was known in ancient China as a Lo Shu square and uses only the numbers 1 to 9. It is shown in
b 7 100 000 + 8 100 + 5 10
the middle3 of
this ancient design as symbols on a turtle shell, surrounded by the animals which represent the traditional
Calculate:
a 96 481 + 2760 + 82
10 963 4096
c 147 3
Chinese names
for the years.be 4932
d 980 200
3
f 9177 12
19/02/13 6:23 PM

c 23 = 40 2 + 3

5 How much more than 17 18 is 18 19?


6 Calculate:
a 7643
d 16 [14 (6 2)]

b 8 8 16 2
e 24 6 4

7 State whether each of the following is true or false.


a 4 25 0 = 1000
b 0 10 = 0
d 87=78
e 20 4 = 20 2 2

97805211XXXXXc1_p02-51.indd
18brackets to make 18 7 + 3 = 18 7 + 18 3 true.
8 Insert

c 12 (6 2)
f 56 (7 5) 7
c 80=0
f 8+5+4=8+9

4/10/13 2:34 PM

9 How many times can 15 be subtracted from 135 before an answer of zero occurs?

19/02/13 6:23 PM

EMAC_NSW_7_txtdesign.indd 48

LL

LL

Write the number seventy-four in:


a Babylonian numerals
b Roman numerals
c Egyptian numerals

This magic square was known in ancient China as a Lo Shu square and uses only the numbers 1 to 9. It is shown in
the middle of this ancient design as symbols on a turtle shell, surrounded by the animals which represent the traditional
Chinese names for the years.
EMAC_NSW_7_txtdesign.indd 47

Discuss what numb


Give reasons for yo

Short-answer questions

4 State whether each of the following is true or false.


a 18 < 20 2 3
b 9 6 > 45

C 2

LL

Chapter reviews with multiple-choice, short-answer and extended-response questions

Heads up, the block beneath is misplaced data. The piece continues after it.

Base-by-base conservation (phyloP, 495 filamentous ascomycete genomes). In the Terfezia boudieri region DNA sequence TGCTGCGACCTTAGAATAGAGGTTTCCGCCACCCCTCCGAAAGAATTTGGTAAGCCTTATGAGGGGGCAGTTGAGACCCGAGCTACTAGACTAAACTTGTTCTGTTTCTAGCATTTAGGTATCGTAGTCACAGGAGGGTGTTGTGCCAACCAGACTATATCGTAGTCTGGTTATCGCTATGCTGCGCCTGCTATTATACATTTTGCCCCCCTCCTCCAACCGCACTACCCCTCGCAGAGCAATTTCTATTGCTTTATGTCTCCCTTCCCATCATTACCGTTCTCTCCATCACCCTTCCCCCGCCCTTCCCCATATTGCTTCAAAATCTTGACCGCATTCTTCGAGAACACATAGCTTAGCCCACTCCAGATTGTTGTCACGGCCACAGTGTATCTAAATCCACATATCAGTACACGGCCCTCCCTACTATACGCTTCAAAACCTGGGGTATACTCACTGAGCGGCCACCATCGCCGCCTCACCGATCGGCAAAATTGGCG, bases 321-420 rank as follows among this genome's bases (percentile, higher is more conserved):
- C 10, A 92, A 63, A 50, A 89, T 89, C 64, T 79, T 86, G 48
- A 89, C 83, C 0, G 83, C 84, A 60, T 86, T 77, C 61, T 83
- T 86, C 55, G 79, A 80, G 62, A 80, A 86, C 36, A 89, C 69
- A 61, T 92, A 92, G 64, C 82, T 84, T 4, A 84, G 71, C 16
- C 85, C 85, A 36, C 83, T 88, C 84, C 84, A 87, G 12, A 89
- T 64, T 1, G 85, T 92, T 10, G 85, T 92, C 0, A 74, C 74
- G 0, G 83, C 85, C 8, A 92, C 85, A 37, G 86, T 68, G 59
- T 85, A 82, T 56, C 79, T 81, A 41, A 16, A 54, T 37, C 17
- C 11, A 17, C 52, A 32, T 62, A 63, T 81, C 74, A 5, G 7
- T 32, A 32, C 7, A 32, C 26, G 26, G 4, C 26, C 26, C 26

Estimation

M AT I C

lets start: The

Textbooks also include:

Complete answers
11
Index
13
2 16
areUsing
23 The sum of two numbers is 87 and their difference is 29. What
the two numbers?
technology
activities

2
5

C 303

B 1
E 7

3092

5 The difference between 378 and 81 is:


A 459
B 297
D 317
E 299

7 The missing digit in this division is:

C (2 3) 4 = 2 (3 4)

6 The product of 7 and 21 is:


A 147
B 141
D 140
E 207

Algorithms
2
68
29
2
13
3 205
____
87
with 1
290
remainder
____
EMAC_NSW_7_txtdesign.indd
46
377

C XXXLIV

8C

3 Which of the following is not true?


A 2+3=3+2
B 23=32
D 5225
E 72=27

4 The sum of 198 and 103 is:


A 301
B 304
D 199
E 95

4
8

1 The correct Roman numerals for the number 24 is:


A XXIII
B XXIV
D IVXX
E IXXV

Semester review 1

Algorithms
371

th
ou
hu san
n d
te dred s
ns s
on
es

There are 5 beads on one side of a modern


643
+ 843 abacus
_____
_____
Babylonian
294
1214
worth isis12371each and 2 beads on the opposite
side worth
5 each.
Mental strategies
172
+
216
=
300
+
80
+8
Egyptian
= 388
Each wire represents a different unit, e.g.
ones,
is 21
98 19 = 98 20 + 1
= 79
tens,
is 143 hundreds etc.
Beads are counted only when they are pushed
Multiplication
Order of Operations
Whole numbers
and Division
Bracketstoward
first, then the centre.

Chapter summary

Roman